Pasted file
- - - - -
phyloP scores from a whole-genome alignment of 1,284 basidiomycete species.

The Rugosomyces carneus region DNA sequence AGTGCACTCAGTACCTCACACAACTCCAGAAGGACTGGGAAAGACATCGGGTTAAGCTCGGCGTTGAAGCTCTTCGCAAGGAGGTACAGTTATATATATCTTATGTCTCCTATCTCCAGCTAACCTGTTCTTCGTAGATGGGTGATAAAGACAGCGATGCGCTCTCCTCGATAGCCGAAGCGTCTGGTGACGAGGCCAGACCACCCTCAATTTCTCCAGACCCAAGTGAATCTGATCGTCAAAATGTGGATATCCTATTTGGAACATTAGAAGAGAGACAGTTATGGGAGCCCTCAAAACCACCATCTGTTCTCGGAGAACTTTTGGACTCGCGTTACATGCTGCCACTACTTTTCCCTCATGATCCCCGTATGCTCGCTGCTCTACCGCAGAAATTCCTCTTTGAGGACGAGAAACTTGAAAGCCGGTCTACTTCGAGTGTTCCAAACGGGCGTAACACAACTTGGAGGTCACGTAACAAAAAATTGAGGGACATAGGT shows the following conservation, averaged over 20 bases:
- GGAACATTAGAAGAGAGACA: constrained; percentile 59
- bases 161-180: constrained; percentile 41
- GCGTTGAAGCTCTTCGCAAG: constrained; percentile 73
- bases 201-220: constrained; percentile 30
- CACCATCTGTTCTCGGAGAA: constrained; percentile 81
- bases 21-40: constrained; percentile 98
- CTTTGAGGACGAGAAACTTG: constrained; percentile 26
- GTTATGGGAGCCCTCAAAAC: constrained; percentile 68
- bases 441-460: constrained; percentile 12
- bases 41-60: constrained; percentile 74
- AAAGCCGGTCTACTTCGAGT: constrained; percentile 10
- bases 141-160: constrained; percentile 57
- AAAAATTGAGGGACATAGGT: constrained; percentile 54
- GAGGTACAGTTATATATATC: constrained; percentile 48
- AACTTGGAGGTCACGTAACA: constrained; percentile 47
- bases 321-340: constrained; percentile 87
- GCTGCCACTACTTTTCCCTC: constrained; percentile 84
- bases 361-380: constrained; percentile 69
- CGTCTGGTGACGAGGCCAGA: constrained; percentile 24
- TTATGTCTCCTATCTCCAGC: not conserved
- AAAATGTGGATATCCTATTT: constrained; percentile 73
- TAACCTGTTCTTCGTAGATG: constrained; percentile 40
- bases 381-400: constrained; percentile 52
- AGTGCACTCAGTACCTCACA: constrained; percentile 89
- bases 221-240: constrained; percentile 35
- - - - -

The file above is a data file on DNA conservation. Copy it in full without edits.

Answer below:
phyloP scores from a whole-genome alignment of 1,284 basidiomycete species.

The Rugosomyces carneus region DNA sequence AGTGCACTCAGTACCTCACACAACTCCAGAAGGACTGGGAAAGACATCGGGTTAAGCTCGGCGTTGAAGCTCTTCGCAAGGAGGTACAGTTATATATATCTTATGTCTCCTATCTCCAGCTAACCTGTTCTTCGTAGATGGGTGATAAAGACAGCGATGCGCTCTCCTCGATAGCCGAAGCGTCTGGTGACGAGGCCAGACCACCCTCAATTTCTCCAGACCCAAGTGAATCTGATCGTCAAAATGTGGATATCCTATTTGGAACATTAGAAGAGAGACAGTTATGGGAGCCCTCAAAACCACCATCTGTTCTCGGAGAACTTTTGGACTCGCGTTACATGCTGCCACTACTTTTCCCTCATGATCCCCGTATGCTCGCTGCTCTACCGCAGAAATTCCTCTTTGAGGACGAGAAACTTGAAAGCCGGTCTACTTCGAGTGTTCCAAACGGGCGTAACACAACTTGGAGGTCACGTAACAAAAAATTGAGGGACATAGGT shows the following conservation, averaged over 20 bases:
- GGAACATTAGAAGAGAGACA: constrained; percentile 59
- bases 161-180: constrained; percentile 41
- GCGTTGAAGCTCTTCGCAAG: constrained; percentile 73
- bases 201-220: constrained; percentile 30
- CACCATCTGTTCTCGGAGAA: constrained; percentile 81
- bases 21-40: constrained; percentile 98
- CTTTGAGGACGAGAAACTTG: constrained; percentile 26
- GTTATGGGAGCCCTCAAAAC: constrained; percentile 68
- bases 441-460: constrained; percentile 12
- bases 41-60: constrained; percentile 74
- AAAGCCGGTCTACTTCGAGT: constrained; percentile 10
- bases 141-160: constrained; percentile 57
- AAAAATTGAGGGACATAGGT: constrained; percentile 54
- GAGGTACAGTTATATATATC: constrained; percentile 48
- AACTTGGAGGTCACGTAACA: constrained; percentile 47
- bases 321-340: constrained; percentile 87
- GCTGCCACTACTTTTCCCTC: constrained; percentile 84
- bases 361-380: constrained; percentile 69
- CGTCTGGTGACGAGGCCAGA: constrained; percentile 24
- TTATGTCTCCTATCTCCAGC: not conserved
- AAAATGTGGATATCCTATTT: constrained; percentile 73
- TAACCTGTTCTTCGTAGATG: constrained; percentile 40
- bases 381-400: constrained; percentile 52
- AGTGCACTCAGTACCTCACA: constrained; percentile 89
- bases 221-240: constrained; percentile 35